Thursday, June 30, 2005

Flat full of pundits

What are the odds? A second of my flatmates has been invited to speak on the BBC Asian Network. This morning's debate was about the British Medical Association's decision to lower the legal limit for abortion from 24 to 20 weeks into a pregnancy. Speaking on behalf of campaign group Abortion Rights, tha Rizzla followed in the footsteps of another of my co-habitors, who has previously represented the voice of secularism as the deputy editor of New Humanist.

If you didn't hear today's show, you missed out on a very interesting and well-argued debate (and props to Ms. R for her über-slick Radio-4-style voice; who knew?). Am trying to find a link to a recorded version, but the Sonia Deol Show doesn't appear to have any archives... Watch this space.

Tuesday, June 28, 2005

House party

Don't look for me in EC1 on Friday, dahlings, because I'm going to be on the balcony at Westminster, sipping wine with a glittering array of MPs, animal rights activists, and, er, Bill Oddie!

Well I'm looking forward to it anyway, seeing as I've never been inside the House of Commons as an invited guest before and last time I checked, neither have you. So there. :)


My NUJ press card finally arrived in the post yesterday morning after I finally got my act together enough to take a photo and send away for a pass last week, despite having been part of the union for almost two years. While it's a nice thing to have in your wallet, and gives young journalists such as myself a kind of credibility boost (safe in the knowledge of being certified), I don't know anyone who's ever actually had to use theirs. Except, erm, to blag a free ride on the London Eye when it first opened. Guilty feelings, anyone?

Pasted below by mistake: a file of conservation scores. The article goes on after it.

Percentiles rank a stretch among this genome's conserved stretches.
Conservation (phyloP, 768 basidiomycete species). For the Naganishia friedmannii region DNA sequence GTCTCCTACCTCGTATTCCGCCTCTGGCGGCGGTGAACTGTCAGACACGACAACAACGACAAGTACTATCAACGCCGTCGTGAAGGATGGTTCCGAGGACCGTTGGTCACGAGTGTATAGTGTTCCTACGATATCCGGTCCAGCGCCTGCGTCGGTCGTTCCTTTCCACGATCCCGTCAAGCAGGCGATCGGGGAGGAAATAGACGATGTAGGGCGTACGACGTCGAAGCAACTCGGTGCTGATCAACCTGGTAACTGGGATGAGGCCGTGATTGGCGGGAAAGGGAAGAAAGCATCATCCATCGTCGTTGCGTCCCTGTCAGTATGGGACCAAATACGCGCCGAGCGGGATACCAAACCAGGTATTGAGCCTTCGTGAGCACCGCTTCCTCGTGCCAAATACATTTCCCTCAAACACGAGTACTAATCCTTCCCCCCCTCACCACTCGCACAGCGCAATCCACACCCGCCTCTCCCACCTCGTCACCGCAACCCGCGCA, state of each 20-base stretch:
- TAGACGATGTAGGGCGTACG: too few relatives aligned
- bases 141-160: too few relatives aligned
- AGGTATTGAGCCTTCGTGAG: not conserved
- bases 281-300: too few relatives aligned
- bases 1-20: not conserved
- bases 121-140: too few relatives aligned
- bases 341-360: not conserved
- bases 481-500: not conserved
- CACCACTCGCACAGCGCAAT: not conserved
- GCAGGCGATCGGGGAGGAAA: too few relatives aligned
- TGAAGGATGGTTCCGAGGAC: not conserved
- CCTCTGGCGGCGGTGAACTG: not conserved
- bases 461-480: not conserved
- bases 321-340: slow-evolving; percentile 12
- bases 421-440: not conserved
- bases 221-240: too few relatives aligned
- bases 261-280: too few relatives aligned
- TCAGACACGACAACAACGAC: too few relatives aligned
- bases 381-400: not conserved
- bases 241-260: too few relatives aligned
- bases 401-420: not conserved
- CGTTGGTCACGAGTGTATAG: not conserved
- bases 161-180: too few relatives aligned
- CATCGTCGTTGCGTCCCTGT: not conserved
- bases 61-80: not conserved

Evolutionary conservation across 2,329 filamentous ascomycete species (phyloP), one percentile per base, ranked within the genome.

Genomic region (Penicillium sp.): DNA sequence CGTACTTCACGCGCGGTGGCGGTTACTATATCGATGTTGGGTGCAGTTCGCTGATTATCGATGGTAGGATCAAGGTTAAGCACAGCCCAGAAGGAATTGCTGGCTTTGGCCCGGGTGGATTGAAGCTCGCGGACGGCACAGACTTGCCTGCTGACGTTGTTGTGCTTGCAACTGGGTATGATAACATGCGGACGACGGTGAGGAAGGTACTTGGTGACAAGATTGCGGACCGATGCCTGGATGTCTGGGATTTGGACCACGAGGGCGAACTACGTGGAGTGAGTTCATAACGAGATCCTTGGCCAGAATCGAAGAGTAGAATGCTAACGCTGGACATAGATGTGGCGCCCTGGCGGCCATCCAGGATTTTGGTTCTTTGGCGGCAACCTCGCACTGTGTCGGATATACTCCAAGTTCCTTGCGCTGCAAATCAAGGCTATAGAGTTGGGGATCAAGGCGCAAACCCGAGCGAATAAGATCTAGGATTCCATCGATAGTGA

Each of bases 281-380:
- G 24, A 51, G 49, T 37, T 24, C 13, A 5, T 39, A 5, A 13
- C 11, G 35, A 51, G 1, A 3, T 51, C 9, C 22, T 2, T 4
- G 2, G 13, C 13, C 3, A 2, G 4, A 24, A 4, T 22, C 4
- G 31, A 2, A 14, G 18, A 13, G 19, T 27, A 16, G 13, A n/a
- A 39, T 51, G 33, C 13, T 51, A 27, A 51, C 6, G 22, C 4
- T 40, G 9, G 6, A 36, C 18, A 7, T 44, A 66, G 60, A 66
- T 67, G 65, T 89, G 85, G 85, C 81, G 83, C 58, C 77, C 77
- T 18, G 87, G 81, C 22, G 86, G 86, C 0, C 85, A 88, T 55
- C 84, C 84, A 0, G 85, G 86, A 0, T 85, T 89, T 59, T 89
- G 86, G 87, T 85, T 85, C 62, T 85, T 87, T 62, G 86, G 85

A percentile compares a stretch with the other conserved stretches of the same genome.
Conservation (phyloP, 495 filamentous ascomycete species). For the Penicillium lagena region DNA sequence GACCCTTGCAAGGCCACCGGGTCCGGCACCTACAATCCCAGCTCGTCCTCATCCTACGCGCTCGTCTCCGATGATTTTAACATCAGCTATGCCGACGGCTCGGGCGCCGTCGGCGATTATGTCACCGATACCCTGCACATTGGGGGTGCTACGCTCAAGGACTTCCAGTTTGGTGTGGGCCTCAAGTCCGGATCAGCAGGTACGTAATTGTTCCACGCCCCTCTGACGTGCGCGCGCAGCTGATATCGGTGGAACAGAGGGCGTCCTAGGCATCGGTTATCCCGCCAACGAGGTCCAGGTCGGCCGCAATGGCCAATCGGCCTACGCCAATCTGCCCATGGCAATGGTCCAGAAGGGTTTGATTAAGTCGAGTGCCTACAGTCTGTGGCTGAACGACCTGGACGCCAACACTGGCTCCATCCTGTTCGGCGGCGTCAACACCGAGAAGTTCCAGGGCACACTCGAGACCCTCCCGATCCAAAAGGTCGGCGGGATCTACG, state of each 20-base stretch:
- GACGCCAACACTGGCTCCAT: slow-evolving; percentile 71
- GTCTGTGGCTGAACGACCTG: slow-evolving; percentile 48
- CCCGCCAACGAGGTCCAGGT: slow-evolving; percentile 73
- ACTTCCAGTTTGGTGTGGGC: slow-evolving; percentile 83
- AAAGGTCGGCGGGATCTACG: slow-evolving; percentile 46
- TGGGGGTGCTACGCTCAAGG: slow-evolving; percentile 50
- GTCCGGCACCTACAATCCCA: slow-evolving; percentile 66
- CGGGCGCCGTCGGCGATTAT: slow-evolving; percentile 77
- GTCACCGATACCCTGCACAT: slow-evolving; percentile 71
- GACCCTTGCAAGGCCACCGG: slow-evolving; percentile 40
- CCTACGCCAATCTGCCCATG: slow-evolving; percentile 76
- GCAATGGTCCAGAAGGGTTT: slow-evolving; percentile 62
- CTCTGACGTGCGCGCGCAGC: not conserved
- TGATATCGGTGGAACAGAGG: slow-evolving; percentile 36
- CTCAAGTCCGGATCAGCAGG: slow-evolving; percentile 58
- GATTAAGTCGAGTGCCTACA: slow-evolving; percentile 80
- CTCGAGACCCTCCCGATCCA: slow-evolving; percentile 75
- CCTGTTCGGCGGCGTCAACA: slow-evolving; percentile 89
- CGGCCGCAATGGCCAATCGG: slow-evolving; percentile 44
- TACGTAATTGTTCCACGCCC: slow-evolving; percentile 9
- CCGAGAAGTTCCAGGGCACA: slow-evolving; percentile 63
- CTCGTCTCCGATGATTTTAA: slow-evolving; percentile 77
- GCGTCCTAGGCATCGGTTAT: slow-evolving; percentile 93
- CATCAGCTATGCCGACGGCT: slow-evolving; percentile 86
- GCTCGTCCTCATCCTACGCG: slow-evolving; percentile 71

Still, there must be someone out there who respects us NUJ'ers. After having my purse snatched by two kids on a scooter in Bow last month, the only thing that resurfaced and was returned to me was my union membership card. Then again, maybe it was the only thing in there that wasn't considered to be of any use. Personally I choose to believe it was the thieves' sense of class loyalty and social justice that persuaded them to return the union card to its rightful owner.


Restricted blogging

Not been much going on at EC1 Cruise Control lately, for the simple reason that my "real" workload has increased about tenfold over the past couple of weeks. Combine that with entertaining people from out of town, preparing for interviews, packing for a two-week trip and suffering through writing tests done entirely in German, and you get some idea of what I'm going through.

Anyway, the good news is that I got the job! Hurrah! As of 28 July I will officially be back in the realm of published journalism, only this time I'll be getting paid for it and I'll be specialising in something a bit more demanding than pub reviews. Pharmaceutical markets of northern Europe, anyone? Hey, you never know.

My blog will go on, however. You'll just have to forgive the occasional break now and then, when things get too hectic. Still, I'm a firm believer that having a busy job and an interesting blog aren't mutually exclusive. It's just that laziness and general apathy sometimes get in the way.

Tuesday, June 14, 2005

That Michael Jackson verdict